Enter the following command to allow Apache ports from the Ubuntu Firewall. Apache uses ports 80 and 443 to allow connection requests via HTTP and HTTPS respectively. Hence, we need to make sure they are allowed.

sudo ufw allow 80/tcp
sudo ufw allow 443/tcp

Reload firewall and check the Firewall status.

sudo ufw reload
sudo ufw status

To check the Apache installation running status, launch the browser using hostname or server IP address.


OR by using server IP. (Your server IP)

If you see the Apache default page, it means everything went well.

Check Apache Installation

Check Apache Installation

Step 2) Install MySQL

MySQL is an open source relational database management system (RDBMS). It is free and open-source software for Linux. It is used by huge organizations such as Facebook, Google, Adobe, Alcatel Lucent, and Zappos. The power rests in the MySQL’s capability to save time and money powering their high-volume Web sites.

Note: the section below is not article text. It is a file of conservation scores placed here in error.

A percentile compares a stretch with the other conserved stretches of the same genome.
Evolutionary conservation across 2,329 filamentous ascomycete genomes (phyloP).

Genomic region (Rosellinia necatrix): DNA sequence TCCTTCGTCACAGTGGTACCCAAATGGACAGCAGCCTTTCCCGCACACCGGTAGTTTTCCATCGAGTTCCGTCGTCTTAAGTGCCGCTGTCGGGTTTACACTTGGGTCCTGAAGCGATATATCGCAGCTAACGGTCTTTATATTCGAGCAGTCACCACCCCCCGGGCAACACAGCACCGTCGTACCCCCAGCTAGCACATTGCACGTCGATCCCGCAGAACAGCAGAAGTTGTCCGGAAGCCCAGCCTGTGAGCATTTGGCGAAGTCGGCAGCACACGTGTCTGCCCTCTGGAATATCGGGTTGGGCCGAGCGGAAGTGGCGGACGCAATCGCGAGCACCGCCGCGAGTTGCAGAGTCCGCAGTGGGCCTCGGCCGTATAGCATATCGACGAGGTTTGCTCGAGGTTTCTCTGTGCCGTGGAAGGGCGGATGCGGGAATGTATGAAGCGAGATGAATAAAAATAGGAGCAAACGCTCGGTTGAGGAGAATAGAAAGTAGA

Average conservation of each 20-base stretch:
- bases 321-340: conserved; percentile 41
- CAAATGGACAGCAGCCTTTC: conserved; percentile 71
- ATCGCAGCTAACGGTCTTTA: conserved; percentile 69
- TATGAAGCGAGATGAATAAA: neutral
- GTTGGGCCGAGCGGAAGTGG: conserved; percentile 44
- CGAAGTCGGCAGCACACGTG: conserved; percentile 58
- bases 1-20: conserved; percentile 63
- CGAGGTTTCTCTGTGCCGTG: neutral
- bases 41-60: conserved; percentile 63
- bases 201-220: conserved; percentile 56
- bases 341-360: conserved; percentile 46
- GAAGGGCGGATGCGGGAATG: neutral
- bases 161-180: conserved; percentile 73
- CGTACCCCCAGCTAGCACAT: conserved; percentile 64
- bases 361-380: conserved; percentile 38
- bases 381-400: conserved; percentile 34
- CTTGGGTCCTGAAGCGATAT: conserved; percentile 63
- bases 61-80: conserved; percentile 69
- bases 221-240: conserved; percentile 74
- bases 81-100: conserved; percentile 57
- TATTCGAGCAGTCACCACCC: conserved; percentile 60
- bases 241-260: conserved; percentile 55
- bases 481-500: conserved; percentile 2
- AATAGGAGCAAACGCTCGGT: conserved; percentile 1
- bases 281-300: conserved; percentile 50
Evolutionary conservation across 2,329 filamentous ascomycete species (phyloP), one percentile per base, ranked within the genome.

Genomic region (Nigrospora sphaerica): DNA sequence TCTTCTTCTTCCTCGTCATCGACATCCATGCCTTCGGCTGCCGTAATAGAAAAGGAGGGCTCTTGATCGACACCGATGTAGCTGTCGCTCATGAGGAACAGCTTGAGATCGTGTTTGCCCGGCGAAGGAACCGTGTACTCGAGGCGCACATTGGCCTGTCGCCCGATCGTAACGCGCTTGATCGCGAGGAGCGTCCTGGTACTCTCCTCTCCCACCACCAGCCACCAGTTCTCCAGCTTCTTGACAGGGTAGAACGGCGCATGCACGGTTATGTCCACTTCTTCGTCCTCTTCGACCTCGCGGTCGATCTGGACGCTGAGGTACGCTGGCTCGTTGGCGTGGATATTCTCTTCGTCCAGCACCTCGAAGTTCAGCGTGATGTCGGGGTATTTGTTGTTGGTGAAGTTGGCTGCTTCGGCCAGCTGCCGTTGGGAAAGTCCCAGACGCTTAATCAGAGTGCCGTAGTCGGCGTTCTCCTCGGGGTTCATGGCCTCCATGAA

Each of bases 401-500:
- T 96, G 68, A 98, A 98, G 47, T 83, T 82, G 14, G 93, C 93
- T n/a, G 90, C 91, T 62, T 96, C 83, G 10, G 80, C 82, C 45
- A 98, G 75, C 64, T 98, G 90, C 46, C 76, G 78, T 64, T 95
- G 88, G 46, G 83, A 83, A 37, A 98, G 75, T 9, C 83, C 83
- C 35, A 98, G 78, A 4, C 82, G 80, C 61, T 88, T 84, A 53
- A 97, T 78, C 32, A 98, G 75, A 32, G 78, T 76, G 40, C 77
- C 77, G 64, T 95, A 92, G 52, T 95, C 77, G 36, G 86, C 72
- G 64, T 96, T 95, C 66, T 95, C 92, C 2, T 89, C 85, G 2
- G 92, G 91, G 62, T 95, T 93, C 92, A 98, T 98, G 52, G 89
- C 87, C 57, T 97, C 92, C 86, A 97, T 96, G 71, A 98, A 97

Let’s start with checking for available MySQL version.

sudo apt-cache policy mysql-server

Then you will see the available MySQL version table.

Available MySQL Versions

Available MySQL Versions

As you see there is a new version available. We shall install using the command as follows:

sudo apt-get install mysql-server mysql-client

Pay attention to the Terminal. Confirm MySQL installation by typing “Y” when needed to continue the installation.

Install MySQL

Install MySQL

Securing MySQL installation

You need to execute a security script that comes with the package in order to secure the MySQL installation.

sudo mysql_secure_installation

You will be asked if you want to configure the VALIDATE PASSWORD PLUGIN. Type “Y” to yes and hit Enter to continue.